- further potential reform to improve take-up, such as the introduction of incentive schemes and delegating greater control of levy funds to small businesses.
Private sector engagement and apprenticeship numbers going forward
- What more may be needed to ensure continued stakeholder engagement and support from the private sector in the provision of apprenticeships across the UK economy
- Priorities and potential strategies for policymakers, regulators and businesses in revitalising the numbers of new apprenticeship starters in the aftermath of the pandemic and retaining those studying courses already in progress
- The effect of new employer-designed apprenticeship standards on apprenticeship quality and uptake rates
Review of apprenticeship funding bands
- With concerns over value for money and financial viability in cases of funding reductions, discussion on:
- the process for funding band decisions
- the likely design of the new model
- the impact of funding band changes for individual standards
- Policy priorities for the future of the Apprenticeship levy
- Addressing the future funding needs of the Sector
- Safeguarding funding post COVID-19 - making best use of the provider relief scheme, future areas of focus for funding, and maintaining commitments from stakeholders
- Priorities for business participation and support for apprenticeships
- Revitalising apprenticeship numbers in the wake of COVID-19 - delivery of programmes in the new normal, value for money, and ensuring funding in areas of greatest need
- Priorities for the future funding band allocation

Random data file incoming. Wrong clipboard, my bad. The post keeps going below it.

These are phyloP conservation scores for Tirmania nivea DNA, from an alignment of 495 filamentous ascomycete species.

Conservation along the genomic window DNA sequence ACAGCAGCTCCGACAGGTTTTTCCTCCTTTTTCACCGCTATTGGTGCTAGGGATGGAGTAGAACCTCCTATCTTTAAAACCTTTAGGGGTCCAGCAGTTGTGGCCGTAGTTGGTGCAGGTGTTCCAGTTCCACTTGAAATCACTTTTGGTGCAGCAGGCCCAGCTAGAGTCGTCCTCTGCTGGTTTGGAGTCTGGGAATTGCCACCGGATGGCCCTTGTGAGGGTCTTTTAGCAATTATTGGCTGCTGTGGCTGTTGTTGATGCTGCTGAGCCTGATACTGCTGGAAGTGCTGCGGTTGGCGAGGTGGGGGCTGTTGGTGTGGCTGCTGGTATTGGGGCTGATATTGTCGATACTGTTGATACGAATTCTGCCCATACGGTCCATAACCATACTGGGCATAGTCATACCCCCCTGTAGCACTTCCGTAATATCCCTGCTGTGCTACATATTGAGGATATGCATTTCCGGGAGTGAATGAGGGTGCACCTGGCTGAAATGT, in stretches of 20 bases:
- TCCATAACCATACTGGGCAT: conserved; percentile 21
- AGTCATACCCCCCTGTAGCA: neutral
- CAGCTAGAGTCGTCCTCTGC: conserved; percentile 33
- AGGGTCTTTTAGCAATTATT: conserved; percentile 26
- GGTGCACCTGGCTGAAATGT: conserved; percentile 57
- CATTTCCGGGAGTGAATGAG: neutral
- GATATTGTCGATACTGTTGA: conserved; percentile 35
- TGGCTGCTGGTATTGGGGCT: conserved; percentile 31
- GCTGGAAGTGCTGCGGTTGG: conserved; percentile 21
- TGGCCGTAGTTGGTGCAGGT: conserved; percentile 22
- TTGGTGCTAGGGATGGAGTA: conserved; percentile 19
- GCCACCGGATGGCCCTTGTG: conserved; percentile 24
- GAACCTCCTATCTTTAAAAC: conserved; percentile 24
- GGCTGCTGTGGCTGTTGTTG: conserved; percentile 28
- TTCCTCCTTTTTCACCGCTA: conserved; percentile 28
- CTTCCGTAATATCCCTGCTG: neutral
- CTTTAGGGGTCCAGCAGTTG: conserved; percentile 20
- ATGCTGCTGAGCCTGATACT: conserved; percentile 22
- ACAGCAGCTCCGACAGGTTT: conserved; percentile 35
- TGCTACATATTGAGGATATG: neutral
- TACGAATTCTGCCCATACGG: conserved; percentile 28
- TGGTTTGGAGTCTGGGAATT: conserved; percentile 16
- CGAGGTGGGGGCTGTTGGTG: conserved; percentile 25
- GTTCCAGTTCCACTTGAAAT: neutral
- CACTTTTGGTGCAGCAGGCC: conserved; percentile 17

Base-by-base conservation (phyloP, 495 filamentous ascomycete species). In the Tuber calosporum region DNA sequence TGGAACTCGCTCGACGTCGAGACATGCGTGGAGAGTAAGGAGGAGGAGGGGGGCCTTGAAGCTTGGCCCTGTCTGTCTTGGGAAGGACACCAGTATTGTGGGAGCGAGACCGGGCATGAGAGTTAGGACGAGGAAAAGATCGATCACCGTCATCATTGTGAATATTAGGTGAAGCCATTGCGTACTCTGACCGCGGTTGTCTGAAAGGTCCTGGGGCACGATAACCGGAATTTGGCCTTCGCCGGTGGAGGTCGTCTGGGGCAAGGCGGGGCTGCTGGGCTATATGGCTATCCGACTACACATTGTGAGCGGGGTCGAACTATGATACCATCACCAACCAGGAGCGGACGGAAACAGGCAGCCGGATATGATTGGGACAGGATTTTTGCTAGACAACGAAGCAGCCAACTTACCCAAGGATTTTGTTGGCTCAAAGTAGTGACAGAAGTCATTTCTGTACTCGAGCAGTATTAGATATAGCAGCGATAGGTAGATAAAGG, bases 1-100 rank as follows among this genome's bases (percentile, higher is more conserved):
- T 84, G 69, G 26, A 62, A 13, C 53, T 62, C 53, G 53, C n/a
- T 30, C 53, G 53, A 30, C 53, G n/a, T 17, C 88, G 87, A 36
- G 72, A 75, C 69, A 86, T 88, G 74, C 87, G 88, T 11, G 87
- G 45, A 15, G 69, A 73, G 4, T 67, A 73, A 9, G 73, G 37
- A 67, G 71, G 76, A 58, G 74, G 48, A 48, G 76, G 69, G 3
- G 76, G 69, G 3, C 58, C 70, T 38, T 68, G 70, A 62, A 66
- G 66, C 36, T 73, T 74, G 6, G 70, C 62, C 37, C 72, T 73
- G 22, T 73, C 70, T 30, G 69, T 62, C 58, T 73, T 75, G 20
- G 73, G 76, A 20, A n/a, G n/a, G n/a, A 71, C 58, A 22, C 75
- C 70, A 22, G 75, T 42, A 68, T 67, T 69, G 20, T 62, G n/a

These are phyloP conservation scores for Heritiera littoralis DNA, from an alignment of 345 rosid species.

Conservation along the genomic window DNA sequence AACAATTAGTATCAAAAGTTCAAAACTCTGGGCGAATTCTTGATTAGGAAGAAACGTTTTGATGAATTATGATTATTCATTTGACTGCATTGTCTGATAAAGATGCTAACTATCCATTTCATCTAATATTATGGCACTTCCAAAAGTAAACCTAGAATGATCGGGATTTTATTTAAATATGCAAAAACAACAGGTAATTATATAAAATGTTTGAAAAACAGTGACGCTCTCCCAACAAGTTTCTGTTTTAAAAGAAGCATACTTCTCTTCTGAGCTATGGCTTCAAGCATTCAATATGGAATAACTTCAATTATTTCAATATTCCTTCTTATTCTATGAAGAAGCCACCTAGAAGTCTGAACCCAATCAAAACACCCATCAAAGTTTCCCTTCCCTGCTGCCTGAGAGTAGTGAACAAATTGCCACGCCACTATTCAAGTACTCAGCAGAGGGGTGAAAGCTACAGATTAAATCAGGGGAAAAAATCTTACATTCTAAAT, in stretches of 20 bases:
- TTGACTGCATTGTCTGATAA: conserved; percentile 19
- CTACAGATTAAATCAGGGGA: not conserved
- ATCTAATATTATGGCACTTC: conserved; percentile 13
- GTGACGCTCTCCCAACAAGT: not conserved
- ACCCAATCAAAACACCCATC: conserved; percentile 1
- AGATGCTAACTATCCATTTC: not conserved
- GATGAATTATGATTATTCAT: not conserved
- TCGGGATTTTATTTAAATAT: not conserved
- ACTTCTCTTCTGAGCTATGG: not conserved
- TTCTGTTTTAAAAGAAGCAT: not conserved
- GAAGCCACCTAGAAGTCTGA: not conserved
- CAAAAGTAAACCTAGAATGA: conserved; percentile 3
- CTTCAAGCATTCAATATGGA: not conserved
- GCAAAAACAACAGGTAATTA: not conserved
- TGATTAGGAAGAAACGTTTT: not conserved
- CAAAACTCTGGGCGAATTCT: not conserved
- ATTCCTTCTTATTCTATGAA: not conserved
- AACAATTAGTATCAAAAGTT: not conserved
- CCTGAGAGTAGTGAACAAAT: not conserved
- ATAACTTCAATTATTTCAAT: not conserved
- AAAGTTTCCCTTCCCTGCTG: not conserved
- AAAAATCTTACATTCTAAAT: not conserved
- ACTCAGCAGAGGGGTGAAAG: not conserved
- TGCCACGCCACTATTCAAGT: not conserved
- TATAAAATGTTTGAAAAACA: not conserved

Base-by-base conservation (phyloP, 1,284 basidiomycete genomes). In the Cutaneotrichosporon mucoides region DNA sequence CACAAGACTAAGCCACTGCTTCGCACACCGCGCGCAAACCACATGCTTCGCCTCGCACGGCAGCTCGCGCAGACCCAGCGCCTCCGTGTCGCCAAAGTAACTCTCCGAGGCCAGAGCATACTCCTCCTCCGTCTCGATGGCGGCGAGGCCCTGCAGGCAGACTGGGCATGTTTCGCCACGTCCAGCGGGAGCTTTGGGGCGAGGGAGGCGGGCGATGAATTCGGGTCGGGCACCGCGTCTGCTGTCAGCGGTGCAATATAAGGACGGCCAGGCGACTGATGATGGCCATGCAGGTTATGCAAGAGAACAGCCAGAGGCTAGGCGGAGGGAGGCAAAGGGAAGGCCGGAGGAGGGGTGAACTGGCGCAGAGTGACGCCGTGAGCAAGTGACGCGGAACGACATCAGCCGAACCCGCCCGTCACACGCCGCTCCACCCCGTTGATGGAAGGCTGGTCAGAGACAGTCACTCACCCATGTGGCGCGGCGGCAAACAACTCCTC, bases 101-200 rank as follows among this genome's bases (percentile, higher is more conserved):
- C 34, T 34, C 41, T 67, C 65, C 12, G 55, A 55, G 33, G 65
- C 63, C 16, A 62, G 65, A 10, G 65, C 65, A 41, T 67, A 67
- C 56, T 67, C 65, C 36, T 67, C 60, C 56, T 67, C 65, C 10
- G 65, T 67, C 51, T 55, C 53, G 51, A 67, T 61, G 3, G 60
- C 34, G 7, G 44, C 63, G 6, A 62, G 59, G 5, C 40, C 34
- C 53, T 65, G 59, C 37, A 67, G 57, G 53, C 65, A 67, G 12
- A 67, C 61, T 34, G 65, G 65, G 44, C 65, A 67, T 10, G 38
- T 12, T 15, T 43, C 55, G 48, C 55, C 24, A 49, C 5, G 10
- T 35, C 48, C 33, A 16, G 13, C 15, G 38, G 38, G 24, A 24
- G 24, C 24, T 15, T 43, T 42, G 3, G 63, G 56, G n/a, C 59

Policy officials attending:
Our forums are known for attracting strong interest from policymakers and stakeholders.
Overall, we expect speakers and attendees to be a senior and informed group including Members of both Houses of Parliament, senior officials from the DfE, DWP, BEIS and other relevant Departments, as well as business associations; charities and community groups; employers; training and learning providers; universities, further education colleges, schools, and academies; consultancies and employment lawyers, representatives of local authorities; trade associations and chartered bodies; trade unions and think tanks, academics, and reporters from the national and trade media.
This is a full-scale conference taking place online***
- full, four-hour programme including comfort breaks - you’ll also get a full recording to refer back to
- information-rich discussion involving key policymakers and stakeholders
- conference materials provided in advance, including speaker biographies
- speakers presenting via webcam, accompanied by slides if they wish, using the Cisco WebEx professional online conference platform (easy for delegates - we’ll provide full details)
- opportunities for live delegate questions and comments with all speakers
- a recording of the addresses, all slides cleared by speakers, and further materials, is made available to all delegates afterwards as a permanent record of the proceedings
- delegates are able to add their own written comments and articles following the conference, to be distributed to all attendees and more widely
- networking too - there will be opportunities for delegates to e-meet and interact - we’ll tell you how!
Full information and guidance on how to take part will be sent to delegates before the conference